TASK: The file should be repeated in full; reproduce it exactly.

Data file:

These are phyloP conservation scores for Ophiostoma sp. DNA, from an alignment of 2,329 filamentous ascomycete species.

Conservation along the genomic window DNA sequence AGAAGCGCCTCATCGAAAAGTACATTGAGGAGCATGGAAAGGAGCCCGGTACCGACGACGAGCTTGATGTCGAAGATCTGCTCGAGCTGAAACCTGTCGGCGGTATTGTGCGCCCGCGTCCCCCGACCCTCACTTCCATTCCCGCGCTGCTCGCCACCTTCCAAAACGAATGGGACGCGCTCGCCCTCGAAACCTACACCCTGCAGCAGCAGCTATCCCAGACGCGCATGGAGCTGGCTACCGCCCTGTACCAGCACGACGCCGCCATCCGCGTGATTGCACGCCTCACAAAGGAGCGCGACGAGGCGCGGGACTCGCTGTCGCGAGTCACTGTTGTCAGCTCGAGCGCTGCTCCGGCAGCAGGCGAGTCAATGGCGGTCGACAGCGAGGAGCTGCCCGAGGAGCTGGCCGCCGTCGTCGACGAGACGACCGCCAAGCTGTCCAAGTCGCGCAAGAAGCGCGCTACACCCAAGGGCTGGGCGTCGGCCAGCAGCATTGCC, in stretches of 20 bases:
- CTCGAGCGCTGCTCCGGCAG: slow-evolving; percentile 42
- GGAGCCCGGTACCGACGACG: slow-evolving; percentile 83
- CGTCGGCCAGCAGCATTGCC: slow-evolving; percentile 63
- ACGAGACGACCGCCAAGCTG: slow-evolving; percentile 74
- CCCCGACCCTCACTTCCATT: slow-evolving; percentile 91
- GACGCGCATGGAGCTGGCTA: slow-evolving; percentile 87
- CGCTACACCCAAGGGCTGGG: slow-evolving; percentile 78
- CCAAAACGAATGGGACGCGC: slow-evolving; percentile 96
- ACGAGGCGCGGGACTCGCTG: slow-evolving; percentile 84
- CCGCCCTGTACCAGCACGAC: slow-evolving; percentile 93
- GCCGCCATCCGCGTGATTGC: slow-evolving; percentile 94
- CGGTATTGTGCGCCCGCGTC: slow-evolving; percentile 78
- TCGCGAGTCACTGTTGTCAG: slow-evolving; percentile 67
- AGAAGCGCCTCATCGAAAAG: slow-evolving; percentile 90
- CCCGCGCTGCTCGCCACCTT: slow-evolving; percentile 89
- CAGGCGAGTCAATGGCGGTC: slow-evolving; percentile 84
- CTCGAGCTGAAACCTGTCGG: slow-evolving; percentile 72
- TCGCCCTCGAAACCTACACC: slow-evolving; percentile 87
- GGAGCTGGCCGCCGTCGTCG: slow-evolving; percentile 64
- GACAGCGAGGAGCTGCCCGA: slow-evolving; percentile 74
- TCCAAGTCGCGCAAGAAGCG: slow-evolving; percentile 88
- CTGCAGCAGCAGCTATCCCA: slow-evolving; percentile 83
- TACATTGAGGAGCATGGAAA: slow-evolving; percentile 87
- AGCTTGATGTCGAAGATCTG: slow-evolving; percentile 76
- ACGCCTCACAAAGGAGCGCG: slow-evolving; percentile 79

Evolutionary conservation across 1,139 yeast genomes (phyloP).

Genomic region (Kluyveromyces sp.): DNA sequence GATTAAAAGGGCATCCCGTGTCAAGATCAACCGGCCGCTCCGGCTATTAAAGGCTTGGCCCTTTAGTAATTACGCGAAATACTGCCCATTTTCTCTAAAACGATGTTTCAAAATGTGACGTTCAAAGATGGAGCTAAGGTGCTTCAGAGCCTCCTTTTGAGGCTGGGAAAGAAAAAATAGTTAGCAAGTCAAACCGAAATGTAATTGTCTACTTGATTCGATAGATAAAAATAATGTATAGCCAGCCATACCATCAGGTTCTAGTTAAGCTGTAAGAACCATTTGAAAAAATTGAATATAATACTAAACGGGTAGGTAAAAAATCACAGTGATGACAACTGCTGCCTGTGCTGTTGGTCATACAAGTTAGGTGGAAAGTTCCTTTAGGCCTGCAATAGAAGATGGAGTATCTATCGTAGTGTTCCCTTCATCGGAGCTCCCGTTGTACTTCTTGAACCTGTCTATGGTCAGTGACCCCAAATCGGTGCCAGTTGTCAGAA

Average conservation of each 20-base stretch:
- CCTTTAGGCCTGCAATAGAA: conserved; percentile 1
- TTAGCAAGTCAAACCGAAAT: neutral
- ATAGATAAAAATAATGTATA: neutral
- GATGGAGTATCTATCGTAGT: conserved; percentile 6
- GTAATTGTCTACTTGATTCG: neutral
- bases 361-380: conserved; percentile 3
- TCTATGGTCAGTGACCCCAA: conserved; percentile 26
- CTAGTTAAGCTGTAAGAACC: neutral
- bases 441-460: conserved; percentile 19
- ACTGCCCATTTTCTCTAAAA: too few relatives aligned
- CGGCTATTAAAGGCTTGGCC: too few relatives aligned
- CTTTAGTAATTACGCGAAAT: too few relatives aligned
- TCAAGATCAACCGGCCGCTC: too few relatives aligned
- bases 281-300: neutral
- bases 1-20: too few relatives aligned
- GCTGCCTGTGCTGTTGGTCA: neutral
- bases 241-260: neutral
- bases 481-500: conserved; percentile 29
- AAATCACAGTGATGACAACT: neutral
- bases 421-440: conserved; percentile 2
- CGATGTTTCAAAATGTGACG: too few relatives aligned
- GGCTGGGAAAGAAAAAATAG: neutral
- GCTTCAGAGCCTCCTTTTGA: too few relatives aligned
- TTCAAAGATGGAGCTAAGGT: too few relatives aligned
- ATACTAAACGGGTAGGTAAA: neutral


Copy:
These are phyloP conservation scores for Ophiostoma sp. DNA, from an alignment of 2,329 filamentous ascomycete species.

Conservation along the genomic window DNA sequence AGAAGCGCCTCATCGAAAAGTACATTGAGGAGCATGGAAAGGAGCCCGGTACCGACGACGAGCTTGATGTCGAAGATCTGCTCGAGCTGAAACCTGTCGGCGGTATTGTGCGCCCGCGTCCCCCGACCCTCACTTCCATTCCCGCGCTGCTCGCCACCTTCCAAAACGAATGGGACGCGCTCGCCCTCGAAACCTACACCCTGCAGCAGCAGCTATCCCAGACGCGCATGGAGCTGGCTACCGCCCTGTACCAGCACGACGCCGCCATCCGCGTGATTGCACGCCTCACAAAGGAGCGCGACGAGGCGCGGGACTCGCTGTCGCGAGTCACTGTTGTCAGCTCGAGCGCTGCTCCGGCAGCAGGCGAGTCAATGGCGGTCGACAGCGAGGAGCTGCCCGAGGAGCTGGCCGCCGTCGTCGACGAGACGACCGCCAAGCTGTCCAAGTCGCGCAAGAAGCGCGCTACACCCAAGGGCTGGGCGTCGGCCAGCAGCATTGCC, in stretches of 20 bases:
- CTCGAGCGCTGCTCCGGCAG: slow-evolving; percentile 42
- GGAGCCCGGTACCGACGACG: slow-evolving; percentile 83
- CGTCGGCCAGCAGCATTGCC: slow-evolving; percentile 63
- ACGAGACGACCGCCAAGCTG: slow-evolving; percentile 74
- CCCCGACCCTCACTTCCATT: slow-evolving; percentile 91
- GACGCGCATGGAGCTGGCTA: slow-evolving; percentile 87
- CGCTACACCCAAGGGCTGGG: slow-evolving; percentile 78
- CCAAAACGAATGGGACGCGC: slow-evolving; percentile 96
- ACGAGGCGCGGGACTCGCTG: slow-evolving; percentile 84
- CCGCCCTGTACCAGCACGAC: slow-evolving; percentile 93
- GCCGCCATCCGCGTGATTGC: slow-evolving; percentile 94
- CGGTATTGTGCGCCCGCGTC: slow-evolving; percentile 78
- TCGCGAGTCACTGTTGTCAG: slow-evolving; percentile 67
- AGAAGCGCCTCATCGAAAAG: slow-evolving; percentile 90
- CCCGCGCTGCTCGCCACCTT: slow-evolving; percentile 89
- CAGGCGAGTCAATGGCGGTC: slow-evolving; percentile 84
- CTCGAGCTGAAACCTGTCGG: slow-evolving; percentile 72
- TCGCCCTCGAAACCTACACC: slow-evolving; percentile 87
- GGAGCTGGCCGCCGTCGTCG: slow-evolving; percentile 64
- GACAGCGAGGAGCTGCCCGA: slow-evolving; percentile 74
- TCCAAGTCGCGCAAGAAGCG: slow-evolving; percentile 88
- CTGCAGCAGCAGCTATCCCA: slow-evolving; percentile 83
- TACATTGAGGAGCATGGAAA: slow-evolving; percentile 87
- AGCTTGATGTCGAAGATCTG: slow-evolving; percentile 76
- ACGCCTCACAAAGGAGCGCG: slow-evolving; percentile 79

Evolutionary conservation across 1,139 yeast genomes (phyloP).

Genomic region (Kluyveromyces sp.): DNA sequence GATTAAAAGGGCATCCCGTGTCAAGATCAACCGGCCGCTCCGGCTATTAAAGGCTTGGCCCTTTAGTAATTACGCGAAATACTGCCCATTTTCTCTAAAACGATGTTTCAAAATGTGACGTTCAAAGATGGAGCTAAGGTGCTTCAGAGCCTCCTTTTGAGGCTGGGAAAGAAAAAATAGTTAGCAAGTCAAACCGAAATGTAATTGTCTACTTGATTCGATAGATAAAAATAATGTATAGCCAGCCATACCATCAGGTTCTAGTTAAGCTGTAAGAACCATTTGAAAAAATTGAATATAATACTAAACGGGTAGGTAAAAAATCACAGTGATGACAACTGCTGCCTGTGCTGTTGGTCATACAAGTTAGGTGGAAAGTTCCTTTAGGCCTGCAATAGAAGATGGAGTATCTATCGTAGTGTTCCCTTCATCGGAGCTCCCGTTGTACTTCTTGAACCTGTCTATGGTCAGTGACCCCAAATCGGTGCCAGTTGTCAGAA

Average conservation of each 20-base stretch:
- CCTTTAGGCCTGCAATAGAA: conserved; percentile 1
- TTAGCAAGTCAAACCGAAAT: neutral
- ATAGATAAAAATAATGTATA: neutral
- GATGGAGTATCTATCGTAGT: conserved; percentile 6
- GTAATTGTCTACTTGATTCG: neutral
- bases 361-380: conserved; percentile 3
- TCTATGGTCAGTGACCCCAA: conserved; percentile 26
- CTAGTTAAGCTGTAAGAACC: neutral
- bases 441-460: conserved; percentile 19
- ACTGCCCATTTTCTCTAAAA: too few relatives aligned
- CGGCTATTAAAGGCTTGGCC: too few relatives aligned
- CTTTAGTAATTACGCGAAAT: too few relatives aligned
- TCAAGATCAACCGGCCGCTC: too few relatives aligned
- bases 281-300: neutral
- bases 1-20: too few relatives aligned
- GCTGCCTGTGCTGTTGGTCA: neutral
- bases 241-260: neutral
- bases 481-500: conserved; percentile 29
- AAATCACAGTGATGACAACT: neutral
- bases 421-440: conserved; percentile 2
- CGATGTTTCAAAATGTGACG: too few relatives aligned
- GGCTGGGAAAGAAAAAATAG: neutral
- GCTTCAGAGCCTCCTTTTGA: too few relatives aligned
- TTCAAAGATGGAGCTAAGGT: too few relatives aligned
- ATACTAAACGGGTAGGTAAA: neutral